Century Marks

Century Marks

Follow me

A new 40-mile path makes it possible figuratively, if not literally, to hike the trail that Jesus took from his hometown of Nazareth to Capernaum. Laid out in 2007 by cofounders David Landis and Maoz Inon, it stitches together roads, dirt trails and tracks that take hikers through beautiful parts of Galilee as well as some less than savory sights. The trail connects Israeli and Arab towns, biblical sites, kibbutz fields, national parks, a Bedouin village and Roman, Crusader and Byzantine ruins. Side benefits of the trail: it breaks down barriers between Jews and Arabs, and it makes accessible some sites that the tour buses do not visit (Backpacker, March).

Tapped out

Bottled water uses nonrenewable resources--in the oil that goes into making the bottles themselves. The bottles fill up landfills and add to what is called the "Great Pacific Garbage Patch," one of the huge masses of garbage and other waste floating in the Pacific and other oceans. The use of bottled water also creates what is called an "inverted quarantine." Bottled water sends the message that tap water isn't really safe to use. People who can afford bottled water quarantine themselves from public water. Their time and money would be better spent, and justice served, by advocating for safe water to drink for everyone (Word & World, Winter).

Trauma healing

Last September a suicide bomber set off a bomb in a Pente­costal church in Solo, a city in Central Java, Indonesia. The bomber was killed and 24 people were injured as they were leaving the church, 11 of whom needed surgery. Members of Forum Across Religions and Groups (FPLAG), an interfaith peace forum, immediately kicked into action. Its members were dissuaded from making statements that would inflame relations between Christians and Muslims. The group reinforced the point that Muslim leaders rejected bombing as an expression of Islam. FPLAG also worked at healing congregants traumatized by the bombing, some of them children afraid to return to church. FPLAG represents every religious group in Solo, including Christians, Muslims and Hindus. Their meetings rotate between their worship centers (mcc.org).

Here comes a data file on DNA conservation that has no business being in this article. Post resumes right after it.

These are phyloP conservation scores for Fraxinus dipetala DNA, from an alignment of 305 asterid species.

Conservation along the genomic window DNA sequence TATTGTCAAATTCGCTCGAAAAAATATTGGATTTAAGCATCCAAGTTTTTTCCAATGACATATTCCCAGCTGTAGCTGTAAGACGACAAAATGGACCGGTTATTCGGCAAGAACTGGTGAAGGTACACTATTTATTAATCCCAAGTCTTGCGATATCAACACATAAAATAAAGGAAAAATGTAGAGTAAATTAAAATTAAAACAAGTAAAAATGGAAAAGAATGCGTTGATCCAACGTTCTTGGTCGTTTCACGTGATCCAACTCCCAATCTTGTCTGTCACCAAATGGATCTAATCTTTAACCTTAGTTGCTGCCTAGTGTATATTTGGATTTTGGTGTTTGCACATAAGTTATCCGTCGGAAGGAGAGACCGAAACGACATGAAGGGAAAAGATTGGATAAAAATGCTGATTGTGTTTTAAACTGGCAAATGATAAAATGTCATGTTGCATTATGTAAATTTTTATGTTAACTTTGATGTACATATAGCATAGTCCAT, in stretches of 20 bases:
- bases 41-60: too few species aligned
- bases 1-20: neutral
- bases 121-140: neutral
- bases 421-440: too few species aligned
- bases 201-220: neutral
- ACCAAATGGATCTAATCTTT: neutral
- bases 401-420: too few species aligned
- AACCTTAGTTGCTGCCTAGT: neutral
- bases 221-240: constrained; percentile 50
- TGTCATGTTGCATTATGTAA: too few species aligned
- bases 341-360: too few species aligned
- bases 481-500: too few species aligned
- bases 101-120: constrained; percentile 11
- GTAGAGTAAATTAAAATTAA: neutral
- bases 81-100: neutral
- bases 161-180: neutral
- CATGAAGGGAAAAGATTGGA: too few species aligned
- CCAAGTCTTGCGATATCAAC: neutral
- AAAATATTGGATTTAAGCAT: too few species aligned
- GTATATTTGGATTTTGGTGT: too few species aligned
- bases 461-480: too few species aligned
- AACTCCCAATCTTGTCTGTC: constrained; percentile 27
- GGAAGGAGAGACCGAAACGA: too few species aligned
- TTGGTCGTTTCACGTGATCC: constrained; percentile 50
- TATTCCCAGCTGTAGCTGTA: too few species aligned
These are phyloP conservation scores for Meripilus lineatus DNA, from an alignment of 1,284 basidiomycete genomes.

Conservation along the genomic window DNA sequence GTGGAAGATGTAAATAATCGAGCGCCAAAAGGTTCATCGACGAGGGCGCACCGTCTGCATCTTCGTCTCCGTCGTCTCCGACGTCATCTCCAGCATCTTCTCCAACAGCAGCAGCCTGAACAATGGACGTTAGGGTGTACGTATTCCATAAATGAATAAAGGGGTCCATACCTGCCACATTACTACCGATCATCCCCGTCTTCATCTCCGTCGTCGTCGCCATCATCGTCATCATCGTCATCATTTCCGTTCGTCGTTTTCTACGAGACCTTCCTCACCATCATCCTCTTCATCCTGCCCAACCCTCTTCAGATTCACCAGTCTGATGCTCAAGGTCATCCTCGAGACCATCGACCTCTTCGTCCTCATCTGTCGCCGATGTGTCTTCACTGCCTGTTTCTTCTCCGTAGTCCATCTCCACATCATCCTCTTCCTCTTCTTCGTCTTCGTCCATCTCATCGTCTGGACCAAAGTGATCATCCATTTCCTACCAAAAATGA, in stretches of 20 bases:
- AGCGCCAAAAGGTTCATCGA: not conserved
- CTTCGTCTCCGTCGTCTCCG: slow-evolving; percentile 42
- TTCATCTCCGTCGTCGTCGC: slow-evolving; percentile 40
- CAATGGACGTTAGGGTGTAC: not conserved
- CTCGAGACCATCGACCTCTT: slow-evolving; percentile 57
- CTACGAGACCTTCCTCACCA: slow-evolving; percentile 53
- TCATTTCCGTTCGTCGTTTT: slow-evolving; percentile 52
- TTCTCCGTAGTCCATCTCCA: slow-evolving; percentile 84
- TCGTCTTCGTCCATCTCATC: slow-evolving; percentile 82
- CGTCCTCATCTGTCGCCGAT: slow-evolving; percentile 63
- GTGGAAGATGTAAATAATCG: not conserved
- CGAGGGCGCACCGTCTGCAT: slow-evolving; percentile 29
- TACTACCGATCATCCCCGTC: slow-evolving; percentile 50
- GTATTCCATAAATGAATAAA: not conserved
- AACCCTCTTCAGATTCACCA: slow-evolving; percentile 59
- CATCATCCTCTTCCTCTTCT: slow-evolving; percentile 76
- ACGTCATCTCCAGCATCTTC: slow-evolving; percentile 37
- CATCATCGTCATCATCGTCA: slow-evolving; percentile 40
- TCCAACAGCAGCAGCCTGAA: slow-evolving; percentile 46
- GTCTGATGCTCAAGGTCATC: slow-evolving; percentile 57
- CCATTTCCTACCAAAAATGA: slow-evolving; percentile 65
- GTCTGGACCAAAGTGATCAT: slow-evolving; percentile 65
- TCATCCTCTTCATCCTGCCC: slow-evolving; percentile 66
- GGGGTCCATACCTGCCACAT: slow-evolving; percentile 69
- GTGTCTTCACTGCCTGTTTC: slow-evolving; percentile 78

Misquoted

In his stump speeches Mitt Romney has been using a line that is wildly popular with his audiences: "In another era of American crisis, Thomas Paine is reported to have said, 'Lead, follow, or get out of the way.' Mr. President, you were elected to lead, you chose to follow, and now it's time for you to get out of the way!" But Paine never said those words, according to a representative of the Yale Book of Quotations. The line was likely uttered by George Patton. The Romney campaign may know the attribution is in­correct, hence the use of the word reported (John Fea, Patheos, February 8).

Ecclesial spectacle

Like most presidents in the modern era, Harry Tru­man's church attendance while vice president and president was erratic. He didn't give advance notice of when or where he would attend, typically showing up just before the service began in order to minimize distractions. He wrote a note to the minister of the First Baptist Church in Washington that "it now re­quires so many people to get me around there is no pleas­ure in going anywhere." To the pastor of his home church, Grandview Bap­tist in Grandview, Missouri, he said: "I don't want people to come to church to see the president. They ought to go there to worship God" (David Holmes, The Faiths of the Postwar Presidents: From Tru­man to Obama, University of Georgia Press).